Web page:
The November 21, 1979 attack on the American Embassy in Islamabad started as a small group demonstration in front of the embassy, where protesters shouted anti-American slogans and demanded entry into the campus. Police officers were able to stop the protesters and have them leave the area. However, about fifteen minutes later, some six busloads of Pakistani students arrived and laid siege to the American embassy compound for several hours, from midday until nightfall. The students were angry because of suspected U.S. involvement in the coup d’état of Zulfikar Ali Bhutto in 1977 and execution in April 1979. The final straw came from false reports, made by Iran’s Supreme Leader, Ayatollah Khomeini, that the United States had launched a terrorist attack on the Grand Mosque, Masjid al-Haram, at Mecca. continue reading
Moments in U.S. Diplomatic History
Several times a month, ADST highlights compelling moments in U.S. diplomatic history, using our substantial collection of oral histories.
Note: These oral histories contain the personal recollections and opinions of the individual(s) interviewed. The views expressed should not be considered official statements of the U.S. government or the Association for Diplomatic Studies and Training.
The modern-day People’s Democratic Republic of Algeria is now a proud, sovereign state in North Africa that readily influences the region. However, before 1962, Algeria had been a French colony, dating back to the French invasion of Algiers in 1830. Following a brutal conquest that some termed as genocide, France began a policy of “civilizing” their new North African colony. To help assimilate Algeria, the colony was administered as an integral part of France and thus split into three département of the nation. The motto of Algeria would soon be: L’Algerie c’est la France (Algeria is France).
Under this new administration, the French implemented new laws and policies that were aimed at “civilizing” the country. As a part of the département system, Algeria would have representatives in the French National Assembly. continue reading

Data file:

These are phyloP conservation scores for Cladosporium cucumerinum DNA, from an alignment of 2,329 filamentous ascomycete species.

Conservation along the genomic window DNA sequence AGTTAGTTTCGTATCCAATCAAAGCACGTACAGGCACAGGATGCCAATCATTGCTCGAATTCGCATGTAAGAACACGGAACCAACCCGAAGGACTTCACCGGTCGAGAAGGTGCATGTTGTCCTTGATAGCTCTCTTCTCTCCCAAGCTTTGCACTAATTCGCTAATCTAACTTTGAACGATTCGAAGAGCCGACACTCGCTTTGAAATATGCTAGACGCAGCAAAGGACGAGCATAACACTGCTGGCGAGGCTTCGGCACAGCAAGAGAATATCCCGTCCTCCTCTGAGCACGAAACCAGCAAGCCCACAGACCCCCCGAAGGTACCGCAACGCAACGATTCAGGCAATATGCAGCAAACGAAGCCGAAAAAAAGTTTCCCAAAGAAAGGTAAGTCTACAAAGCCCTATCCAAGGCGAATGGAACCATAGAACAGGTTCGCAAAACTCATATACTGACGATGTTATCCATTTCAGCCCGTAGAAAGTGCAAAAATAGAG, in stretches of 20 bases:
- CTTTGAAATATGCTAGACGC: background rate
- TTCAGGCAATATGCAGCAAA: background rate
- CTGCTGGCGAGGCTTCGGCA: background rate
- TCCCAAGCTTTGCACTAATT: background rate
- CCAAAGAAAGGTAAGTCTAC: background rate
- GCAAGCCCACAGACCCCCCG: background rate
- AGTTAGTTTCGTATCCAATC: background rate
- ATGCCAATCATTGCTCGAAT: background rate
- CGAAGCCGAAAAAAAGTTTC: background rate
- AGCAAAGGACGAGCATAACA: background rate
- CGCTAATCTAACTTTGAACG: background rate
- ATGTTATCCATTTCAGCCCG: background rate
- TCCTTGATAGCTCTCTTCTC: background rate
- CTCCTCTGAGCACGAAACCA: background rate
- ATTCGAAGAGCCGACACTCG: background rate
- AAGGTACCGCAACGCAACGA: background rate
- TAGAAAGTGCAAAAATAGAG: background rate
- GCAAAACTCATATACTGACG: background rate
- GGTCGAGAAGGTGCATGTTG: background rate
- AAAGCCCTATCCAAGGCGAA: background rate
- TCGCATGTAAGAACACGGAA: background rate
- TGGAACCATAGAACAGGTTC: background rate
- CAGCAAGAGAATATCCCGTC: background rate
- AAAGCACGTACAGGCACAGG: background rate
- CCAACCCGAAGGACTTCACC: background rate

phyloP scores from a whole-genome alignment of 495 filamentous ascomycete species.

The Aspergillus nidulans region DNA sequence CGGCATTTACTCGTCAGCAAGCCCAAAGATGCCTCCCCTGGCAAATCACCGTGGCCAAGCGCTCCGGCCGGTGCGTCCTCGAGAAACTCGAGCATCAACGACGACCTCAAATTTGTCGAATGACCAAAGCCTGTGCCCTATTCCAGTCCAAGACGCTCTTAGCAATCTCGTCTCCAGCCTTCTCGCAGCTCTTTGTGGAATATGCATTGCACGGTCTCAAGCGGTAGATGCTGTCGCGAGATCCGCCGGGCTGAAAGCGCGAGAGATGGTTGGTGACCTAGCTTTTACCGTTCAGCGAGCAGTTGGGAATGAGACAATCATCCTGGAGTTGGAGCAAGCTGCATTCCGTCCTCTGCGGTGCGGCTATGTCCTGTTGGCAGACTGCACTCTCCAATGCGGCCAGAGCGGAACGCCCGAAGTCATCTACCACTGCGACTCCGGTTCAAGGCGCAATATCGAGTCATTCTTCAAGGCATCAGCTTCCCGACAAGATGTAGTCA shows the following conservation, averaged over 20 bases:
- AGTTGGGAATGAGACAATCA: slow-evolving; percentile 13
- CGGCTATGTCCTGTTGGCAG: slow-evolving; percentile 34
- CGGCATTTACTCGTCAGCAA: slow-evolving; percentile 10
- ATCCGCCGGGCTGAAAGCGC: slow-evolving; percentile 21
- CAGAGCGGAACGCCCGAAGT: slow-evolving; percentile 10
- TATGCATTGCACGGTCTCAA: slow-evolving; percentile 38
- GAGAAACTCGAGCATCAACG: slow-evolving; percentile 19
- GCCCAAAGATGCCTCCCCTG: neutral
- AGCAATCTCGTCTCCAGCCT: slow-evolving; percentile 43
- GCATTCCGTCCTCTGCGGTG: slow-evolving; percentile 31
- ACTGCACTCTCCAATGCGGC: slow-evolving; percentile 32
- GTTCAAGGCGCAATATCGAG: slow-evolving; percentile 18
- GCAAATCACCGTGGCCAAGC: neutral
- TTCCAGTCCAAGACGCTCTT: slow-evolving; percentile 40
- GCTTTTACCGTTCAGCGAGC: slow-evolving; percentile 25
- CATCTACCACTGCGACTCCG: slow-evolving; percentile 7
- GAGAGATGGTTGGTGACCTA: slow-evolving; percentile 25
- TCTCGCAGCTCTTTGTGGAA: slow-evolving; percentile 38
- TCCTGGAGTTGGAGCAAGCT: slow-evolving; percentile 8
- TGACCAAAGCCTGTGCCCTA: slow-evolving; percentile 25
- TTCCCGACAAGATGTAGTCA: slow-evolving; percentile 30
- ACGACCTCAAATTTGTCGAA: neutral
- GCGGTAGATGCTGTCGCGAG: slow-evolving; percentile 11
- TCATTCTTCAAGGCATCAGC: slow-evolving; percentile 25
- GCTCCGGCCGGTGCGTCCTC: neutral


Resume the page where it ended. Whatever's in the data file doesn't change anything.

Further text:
Signed in Ottawa, Canada on December 3, 1997, the Convention on the Prohibition of the Use, Stockpiling, Production and Transfer of Anti-Personnel Mines and on their Destruction (Mine Ban Treaty/Ottawa Treaty) was designed to eliminate landmines across the globe. The objective of this United Nations-led treaty was to make all governments commit to ceasing production and destroying their arsenals of landmines. Despite the benefits of such a treaty, some countries did not sign, including Russia, China, and the United States.
The United States’ decision not to sign the Mine Ban Treaty was derived from the commitment to defend South Korea by placing landmines in the neutral zone between North and South Korea. Even though the U.S. did not support the treaty, it works with nonprofit organizations that focus on disarming landmines and has donated over $2.3 billion for the destruction of conventional weapons in foreign countries since 1993. continue reading
A council of combined security forces known as the Derg staged a coup d’état on September 12, 1974 against Ethiopian Emperor Haile Selassie I, arresting and imprisoning the monarch who had ruled for decades. The committee renamed itself the Provisional Military Administrative Council, took control of the government, soon abolished the monarchy and established Marxism-Leninism as Ethiopia’s ideology. Emperor Haile Selassie died in August 1975; some believe his political successor, Mengistu Haile Mariam, was complicit in his death.
Why oust someone who led his country for 45 years and who millions of Rastafarians revered as a messianic figure? Conditions for the take-over began with the Selassie regime’s failure to undertake economic and political reforms, along with inflation, corruption and drought-related famine in northeastern provinces, so that military unrest quickly spread to the civilian population and ignited a nation-wide revolution. There was general resistance to Selassie’s reign because of an array of grievances including higher fuel prices, curriculum changes in the schools, low teachers’ salaries, poor working conditions in general and the need for land reform. continue reading
The movement to limit or even prohibit the testing of nuclear weapons has been around almost since the dawn of the nuclear age itself. Concern over harming the environment and causing widespread damage to human life led to the Limited Test Ban Treaty in 1963 and the 1974 Threshold Test Ban Treaty, which limited underground nuclear tests to 150 megatons. In the 1993, with the fall of the USSR, negotiations were begun in earnest on a comprehensive test ban treaty at the United Nations Conference on Disarmament in Geneva. Established in 1979, the CD meets in annual sessions three times a year and serves as a forum for states to discuss the reduction of biological, chemical, and nuclear weapons.
Not surprisingly with an agreement of this scope and severity, there were many obstacles to overcome. continue reading